In the Matter of Merrill Lynch, Pierce, Fenner & Smith Incorporated et al, Release No 78141, (June 23, 2016). The SEC alleged, among other things, that Merrill Lynch, Pierce, Fenner & Smith Incorporated (“Merrill Lynch”) violated rules pertaining to customer protection rules embodied in Exchange Act Rule 15c3-3. As part of this violation, the SEC noted that Merrill Lynch compounded the problem by having overly restrictive agreements that disallowed individuals from bringing such violations to the SEC’s attention as part of its whistleblower regulations. (For more, see: Top Compliance Headaches for Financial Advisors.)
The SEC brought similar actions against other firms in 2015 and 2016 as well. The SEC viewed this as being such an issue within the industry that it issued a “National Exam Program Risk Alert” in October of 2016 that discussed the use of over-inclusive confidentiality language that impede employees and/or former employees communicating with the SEC concerning possible securities law violations.
Risk Management Tip: Firms are strongly encouraged to review the above referenced documents and provide a specific “carve out” to their confidentiality language permitting the voluntary disclosure of such information for the limited purpose of reporting wrongdoing to regulatory bodies.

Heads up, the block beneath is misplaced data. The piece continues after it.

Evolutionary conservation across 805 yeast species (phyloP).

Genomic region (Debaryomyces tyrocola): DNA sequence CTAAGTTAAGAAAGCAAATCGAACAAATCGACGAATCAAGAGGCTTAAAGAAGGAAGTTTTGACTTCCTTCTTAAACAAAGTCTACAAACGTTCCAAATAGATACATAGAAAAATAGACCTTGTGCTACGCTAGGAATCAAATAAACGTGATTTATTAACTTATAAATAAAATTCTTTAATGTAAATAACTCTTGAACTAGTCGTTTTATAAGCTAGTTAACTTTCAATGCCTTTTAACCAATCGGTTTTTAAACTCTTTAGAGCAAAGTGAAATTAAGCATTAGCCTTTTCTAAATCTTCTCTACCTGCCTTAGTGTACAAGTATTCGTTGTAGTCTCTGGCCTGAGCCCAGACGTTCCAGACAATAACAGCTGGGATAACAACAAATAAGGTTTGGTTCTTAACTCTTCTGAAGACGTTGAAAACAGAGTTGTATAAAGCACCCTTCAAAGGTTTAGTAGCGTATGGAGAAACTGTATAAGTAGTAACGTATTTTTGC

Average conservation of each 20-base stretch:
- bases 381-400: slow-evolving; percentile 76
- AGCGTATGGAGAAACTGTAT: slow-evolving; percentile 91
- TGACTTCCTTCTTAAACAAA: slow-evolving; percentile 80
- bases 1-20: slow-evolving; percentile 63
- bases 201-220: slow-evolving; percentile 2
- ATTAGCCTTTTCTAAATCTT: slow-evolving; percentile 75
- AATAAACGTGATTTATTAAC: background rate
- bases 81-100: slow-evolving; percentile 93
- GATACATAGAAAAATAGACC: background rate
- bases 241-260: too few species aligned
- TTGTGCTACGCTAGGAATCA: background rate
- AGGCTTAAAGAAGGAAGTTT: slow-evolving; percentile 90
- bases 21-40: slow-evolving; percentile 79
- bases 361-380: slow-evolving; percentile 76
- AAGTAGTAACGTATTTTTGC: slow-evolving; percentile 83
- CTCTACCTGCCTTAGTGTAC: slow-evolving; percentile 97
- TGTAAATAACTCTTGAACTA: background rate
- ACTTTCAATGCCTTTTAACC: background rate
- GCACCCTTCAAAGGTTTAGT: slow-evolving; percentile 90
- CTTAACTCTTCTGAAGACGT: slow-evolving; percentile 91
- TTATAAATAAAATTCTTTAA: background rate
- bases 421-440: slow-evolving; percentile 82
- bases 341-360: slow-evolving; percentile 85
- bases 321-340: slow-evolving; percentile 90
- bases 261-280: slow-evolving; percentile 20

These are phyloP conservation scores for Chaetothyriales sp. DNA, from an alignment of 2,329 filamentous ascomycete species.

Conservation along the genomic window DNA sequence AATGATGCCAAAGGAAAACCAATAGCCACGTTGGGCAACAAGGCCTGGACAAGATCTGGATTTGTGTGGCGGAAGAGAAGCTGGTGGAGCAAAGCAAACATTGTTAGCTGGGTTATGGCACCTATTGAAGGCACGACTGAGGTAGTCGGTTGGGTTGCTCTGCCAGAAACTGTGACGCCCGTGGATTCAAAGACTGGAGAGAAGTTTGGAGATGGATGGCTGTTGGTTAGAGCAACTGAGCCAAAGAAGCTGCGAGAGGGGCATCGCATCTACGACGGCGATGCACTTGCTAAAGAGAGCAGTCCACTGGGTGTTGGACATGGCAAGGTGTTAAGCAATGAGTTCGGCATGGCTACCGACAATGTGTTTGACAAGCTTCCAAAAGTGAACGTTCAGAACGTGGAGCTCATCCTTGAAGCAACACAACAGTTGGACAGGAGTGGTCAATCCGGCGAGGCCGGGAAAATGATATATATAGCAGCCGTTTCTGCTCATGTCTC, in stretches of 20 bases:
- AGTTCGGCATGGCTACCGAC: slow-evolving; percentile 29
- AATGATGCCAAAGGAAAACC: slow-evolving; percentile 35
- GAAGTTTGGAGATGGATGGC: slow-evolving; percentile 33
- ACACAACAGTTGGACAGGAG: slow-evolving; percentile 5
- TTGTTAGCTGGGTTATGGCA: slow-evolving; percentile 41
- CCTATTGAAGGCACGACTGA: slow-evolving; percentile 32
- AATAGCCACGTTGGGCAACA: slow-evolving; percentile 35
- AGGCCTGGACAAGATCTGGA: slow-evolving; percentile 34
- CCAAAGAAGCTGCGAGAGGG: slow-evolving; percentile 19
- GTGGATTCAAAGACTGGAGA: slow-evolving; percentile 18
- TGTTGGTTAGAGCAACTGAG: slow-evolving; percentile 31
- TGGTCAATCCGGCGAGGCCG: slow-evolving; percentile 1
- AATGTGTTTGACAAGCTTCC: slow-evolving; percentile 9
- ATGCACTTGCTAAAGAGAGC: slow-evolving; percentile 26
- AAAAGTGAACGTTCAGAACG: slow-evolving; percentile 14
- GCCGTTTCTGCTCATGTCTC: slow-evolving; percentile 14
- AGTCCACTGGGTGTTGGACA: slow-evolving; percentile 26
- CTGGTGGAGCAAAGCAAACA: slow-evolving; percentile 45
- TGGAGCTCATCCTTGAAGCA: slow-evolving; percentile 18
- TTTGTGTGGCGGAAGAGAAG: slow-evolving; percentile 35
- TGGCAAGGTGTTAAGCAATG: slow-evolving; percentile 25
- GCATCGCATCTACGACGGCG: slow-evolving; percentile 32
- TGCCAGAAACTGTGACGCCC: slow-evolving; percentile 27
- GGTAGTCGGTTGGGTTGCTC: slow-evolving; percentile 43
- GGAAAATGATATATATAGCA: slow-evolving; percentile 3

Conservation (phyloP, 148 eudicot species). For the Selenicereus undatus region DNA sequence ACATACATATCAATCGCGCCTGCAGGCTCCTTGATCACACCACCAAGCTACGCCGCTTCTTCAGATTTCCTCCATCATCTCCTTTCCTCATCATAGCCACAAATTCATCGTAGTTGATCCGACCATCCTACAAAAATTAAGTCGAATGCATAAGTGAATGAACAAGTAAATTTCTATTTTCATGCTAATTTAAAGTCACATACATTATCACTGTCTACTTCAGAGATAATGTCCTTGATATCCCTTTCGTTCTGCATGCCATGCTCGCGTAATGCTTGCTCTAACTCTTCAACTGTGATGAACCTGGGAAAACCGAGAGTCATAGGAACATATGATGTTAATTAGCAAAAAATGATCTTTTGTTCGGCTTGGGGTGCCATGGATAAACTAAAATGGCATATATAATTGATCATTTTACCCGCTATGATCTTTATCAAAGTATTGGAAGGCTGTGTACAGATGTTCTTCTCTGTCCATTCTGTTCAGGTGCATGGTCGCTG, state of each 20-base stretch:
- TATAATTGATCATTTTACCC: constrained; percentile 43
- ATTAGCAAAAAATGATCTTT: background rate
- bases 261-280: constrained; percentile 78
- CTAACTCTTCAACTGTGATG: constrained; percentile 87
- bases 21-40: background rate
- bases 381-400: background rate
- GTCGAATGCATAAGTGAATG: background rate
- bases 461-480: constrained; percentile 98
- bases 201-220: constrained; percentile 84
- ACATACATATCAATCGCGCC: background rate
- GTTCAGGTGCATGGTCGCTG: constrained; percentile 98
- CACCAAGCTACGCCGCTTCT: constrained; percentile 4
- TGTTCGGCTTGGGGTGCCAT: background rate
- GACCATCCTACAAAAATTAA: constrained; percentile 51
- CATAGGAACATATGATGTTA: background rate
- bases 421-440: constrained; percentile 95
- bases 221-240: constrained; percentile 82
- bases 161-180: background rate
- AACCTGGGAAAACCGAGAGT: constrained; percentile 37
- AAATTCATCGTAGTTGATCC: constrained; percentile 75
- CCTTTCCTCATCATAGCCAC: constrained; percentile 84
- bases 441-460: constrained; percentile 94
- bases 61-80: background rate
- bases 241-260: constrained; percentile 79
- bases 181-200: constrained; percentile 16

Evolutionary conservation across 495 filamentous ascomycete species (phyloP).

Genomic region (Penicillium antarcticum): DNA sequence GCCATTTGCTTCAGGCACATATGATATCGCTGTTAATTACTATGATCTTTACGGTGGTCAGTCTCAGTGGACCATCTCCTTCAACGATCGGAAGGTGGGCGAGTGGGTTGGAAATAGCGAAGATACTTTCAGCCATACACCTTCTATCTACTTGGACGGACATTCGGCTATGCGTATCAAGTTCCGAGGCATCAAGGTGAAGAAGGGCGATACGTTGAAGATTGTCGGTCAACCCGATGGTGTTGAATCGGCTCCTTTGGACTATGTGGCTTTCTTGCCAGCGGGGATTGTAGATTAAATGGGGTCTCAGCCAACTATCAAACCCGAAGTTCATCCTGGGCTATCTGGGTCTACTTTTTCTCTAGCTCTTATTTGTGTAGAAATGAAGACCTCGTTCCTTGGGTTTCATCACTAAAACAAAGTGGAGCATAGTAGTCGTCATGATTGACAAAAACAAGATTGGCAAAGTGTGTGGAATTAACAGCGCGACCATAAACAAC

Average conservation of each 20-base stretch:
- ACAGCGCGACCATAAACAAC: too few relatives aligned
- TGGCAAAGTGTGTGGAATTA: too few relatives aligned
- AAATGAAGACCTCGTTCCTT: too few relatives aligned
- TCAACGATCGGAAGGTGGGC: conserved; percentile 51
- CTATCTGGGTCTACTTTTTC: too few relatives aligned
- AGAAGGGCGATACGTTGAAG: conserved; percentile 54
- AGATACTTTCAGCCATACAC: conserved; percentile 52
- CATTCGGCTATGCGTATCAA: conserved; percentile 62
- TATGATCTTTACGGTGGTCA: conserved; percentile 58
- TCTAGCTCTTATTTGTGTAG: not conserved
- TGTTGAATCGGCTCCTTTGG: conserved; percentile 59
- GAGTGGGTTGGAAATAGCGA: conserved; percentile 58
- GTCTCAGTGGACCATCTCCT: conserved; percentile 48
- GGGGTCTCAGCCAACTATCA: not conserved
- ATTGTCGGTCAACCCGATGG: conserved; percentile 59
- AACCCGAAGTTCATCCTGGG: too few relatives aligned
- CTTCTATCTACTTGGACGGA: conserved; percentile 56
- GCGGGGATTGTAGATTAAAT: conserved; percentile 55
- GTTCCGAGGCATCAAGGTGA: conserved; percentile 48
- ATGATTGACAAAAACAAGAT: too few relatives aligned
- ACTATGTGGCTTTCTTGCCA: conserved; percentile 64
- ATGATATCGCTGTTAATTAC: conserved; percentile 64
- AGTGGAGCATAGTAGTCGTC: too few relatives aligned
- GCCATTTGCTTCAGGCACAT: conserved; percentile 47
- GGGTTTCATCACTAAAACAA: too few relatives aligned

3. Failure to Safeguard Customer Data
In the Matter of Morgan Stanley Smith Barney LLC, IA Rel. No. 4415 (June 08, 2016). The SEC alleged, amongst other things, that Morgan Stanley Smith Barney (“MSSB”) failed to adopt written policies and procedures reasonably designed to protect customer records and information, violating Regulation S-P (17 C.F.R. § 248.30(a). The SEC stated that this failure allowed an employee of MSSB to transfer sensitive client information from MSSB servers to the employee’s personal server, which was ultimately hacked by third parties. The SEC’s order stated that MSSB’s policies and procedures were not reasonable in light of known risks.
This matter exemplifies the SEC’s position that policies and procedures must be “reasonable” in light of the specific risks associated with a business, especially when it comes to cyber security matters. As stated by Andrew Ceresney, former director of the SEC's Enforcement Division, “given the dangers and impact of cyber breaches, data security is a critically important aspect of investor protection. We expect SEC registrants of all sizes to have policies and procedures that are reasonably designed to protect customer information.”